N.J. just took a big step to spare you from those costly surprise out-of-network medical bills

Updated Jun 1; Posted Jun 1
By Matt Arco

More than 170,000 New Jerseyans receive surprise medical bills each year that add up to hundreds of millions of dollars, Gov. Phil Murphy said Friday.

And with that in mind, the governor signed legislation that he and others say will help to curb the problem and better inform patients in the state about what they can expect to pay for medical care.

“We are all here today to declare an end to the days of surprise medical bills,” Murphy said during an event in Woodbridge.

“We are opening a new era of transparency,” he said. “This is a huge win.”

With the firm backing of state Assembly Speaker Craig Coughlin, D-Middlesex, Murphy signed the “Out-of-Network Consumer Protection, Transparency, Cost Containment and Accountability Act.”

“There’s probably no family that I know that hasn’t been directly or indirectly affected (by surprise bills),” Coughlin said. “It is a big deal. It’s a big deal for the people of New Jersey.”

The new law will protect thousands of New Jerseyans covered by state-regulated health plans from “balance-billing,” or paying what an insurance company won’t.

It lets both medical providers and insurers who can’t settle a billing dispute on their own submit evidence and accept the decision of an independent arbiter, who must choose between the two offers.

“Surprise medical billing was a problem that for far too long had gone unresolved in New Jersey,” Better Choices, Better Care NJ, a health care advocacy group said in a statement. “After much work and discussion, we now have a solution that will save consumers countless dollars.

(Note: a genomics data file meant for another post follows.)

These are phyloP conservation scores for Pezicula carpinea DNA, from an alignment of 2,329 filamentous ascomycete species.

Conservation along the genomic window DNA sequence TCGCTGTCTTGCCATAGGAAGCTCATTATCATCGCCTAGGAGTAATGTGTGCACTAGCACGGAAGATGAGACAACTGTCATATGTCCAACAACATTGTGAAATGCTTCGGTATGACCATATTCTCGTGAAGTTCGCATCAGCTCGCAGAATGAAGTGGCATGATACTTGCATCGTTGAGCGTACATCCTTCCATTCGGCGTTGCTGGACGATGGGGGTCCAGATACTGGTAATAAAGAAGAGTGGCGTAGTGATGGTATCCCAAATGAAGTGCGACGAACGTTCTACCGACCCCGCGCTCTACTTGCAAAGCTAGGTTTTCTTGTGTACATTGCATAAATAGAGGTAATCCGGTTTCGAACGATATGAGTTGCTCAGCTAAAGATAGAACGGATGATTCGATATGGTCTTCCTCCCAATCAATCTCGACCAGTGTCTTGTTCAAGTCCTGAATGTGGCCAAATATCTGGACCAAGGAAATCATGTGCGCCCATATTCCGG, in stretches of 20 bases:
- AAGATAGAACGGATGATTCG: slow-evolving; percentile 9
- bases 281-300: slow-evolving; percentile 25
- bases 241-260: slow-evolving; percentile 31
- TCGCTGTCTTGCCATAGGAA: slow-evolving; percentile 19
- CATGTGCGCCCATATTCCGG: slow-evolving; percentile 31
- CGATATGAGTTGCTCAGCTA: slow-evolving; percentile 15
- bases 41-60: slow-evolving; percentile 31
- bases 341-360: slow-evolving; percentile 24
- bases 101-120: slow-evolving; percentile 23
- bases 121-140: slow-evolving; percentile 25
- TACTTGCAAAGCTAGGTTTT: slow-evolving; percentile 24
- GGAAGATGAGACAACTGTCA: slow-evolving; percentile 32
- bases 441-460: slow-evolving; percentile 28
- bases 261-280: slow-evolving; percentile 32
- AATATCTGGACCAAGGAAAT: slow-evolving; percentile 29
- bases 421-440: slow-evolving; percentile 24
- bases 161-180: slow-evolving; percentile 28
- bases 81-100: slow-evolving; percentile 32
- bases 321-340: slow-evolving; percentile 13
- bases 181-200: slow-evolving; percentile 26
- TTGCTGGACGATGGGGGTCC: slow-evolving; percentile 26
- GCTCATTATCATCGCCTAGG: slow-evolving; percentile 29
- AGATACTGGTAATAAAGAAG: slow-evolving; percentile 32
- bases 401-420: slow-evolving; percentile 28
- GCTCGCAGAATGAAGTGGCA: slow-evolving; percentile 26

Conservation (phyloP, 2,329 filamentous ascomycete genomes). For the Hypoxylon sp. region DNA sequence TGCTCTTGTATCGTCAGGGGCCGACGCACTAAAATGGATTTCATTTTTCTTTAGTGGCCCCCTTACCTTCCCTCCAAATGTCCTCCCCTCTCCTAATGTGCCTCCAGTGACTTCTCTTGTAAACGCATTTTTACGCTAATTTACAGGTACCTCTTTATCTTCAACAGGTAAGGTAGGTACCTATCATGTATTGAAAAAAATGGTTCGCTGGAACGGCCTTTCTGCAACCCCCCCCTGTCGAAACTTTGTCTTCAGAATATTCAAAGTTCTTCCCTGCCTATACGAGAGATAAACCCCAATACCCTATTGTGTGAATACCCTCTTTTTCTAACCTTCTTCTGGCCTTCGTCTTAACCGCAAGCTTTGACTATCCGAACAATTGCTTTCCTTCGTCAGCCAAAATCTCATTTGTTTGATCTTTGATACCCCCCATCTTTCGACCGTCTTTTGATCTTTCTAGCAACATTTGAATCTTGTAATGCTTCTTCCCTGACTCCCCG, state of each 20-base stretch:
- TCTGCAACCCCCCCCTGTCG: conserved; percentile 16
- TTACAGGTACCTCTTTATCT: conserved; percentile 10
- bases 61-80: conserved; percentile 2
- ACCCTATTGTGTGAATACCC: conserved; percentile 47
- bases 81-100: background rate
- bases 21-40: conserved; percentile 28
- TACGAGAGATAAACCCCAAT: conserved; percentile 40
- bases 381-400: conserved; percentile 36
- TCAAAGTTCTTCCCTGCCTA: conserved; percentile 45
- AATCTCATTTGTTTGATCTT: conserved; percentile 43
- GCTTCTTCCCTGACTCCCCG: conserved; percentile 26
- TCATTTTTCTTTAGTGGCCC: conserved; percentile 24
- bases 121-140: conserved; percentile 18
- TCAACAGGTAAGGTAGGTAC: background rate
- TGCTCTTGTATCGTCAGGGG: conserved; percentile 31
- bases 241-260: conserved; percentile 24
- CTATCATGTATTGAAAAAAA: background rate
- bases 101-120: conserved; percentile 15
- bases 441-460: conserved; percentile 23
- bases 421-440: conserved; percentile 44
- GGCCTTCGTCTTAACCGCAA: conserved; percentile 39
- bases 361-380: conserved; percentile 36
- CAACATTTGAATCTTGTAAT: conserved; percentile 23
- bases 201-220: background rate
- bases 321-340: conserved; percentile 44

According to a recent poll, one in seven people in New Jersey in the last year received an expensive medical bill they had not expected from doctors, hospitals and other providers both inside and outside their insurance network.

The problem has gotten worse over time, according to a report on the poll. Insurance companies have created plans with narrow networks of providers with whom they’ve negotiated discounts. Deductibles, co-pays and out-of-pocket expenses are higher. And more doctors, depending on the specialty, refuse to take some or most insurance coverage.

New Jersey Policy Perspective, a left-leaning advocacy group, estimates surprise billing is a $1 billion problem in the Garden State.

NJ Advance Media staff writer Susan K. Livio contributed to this report.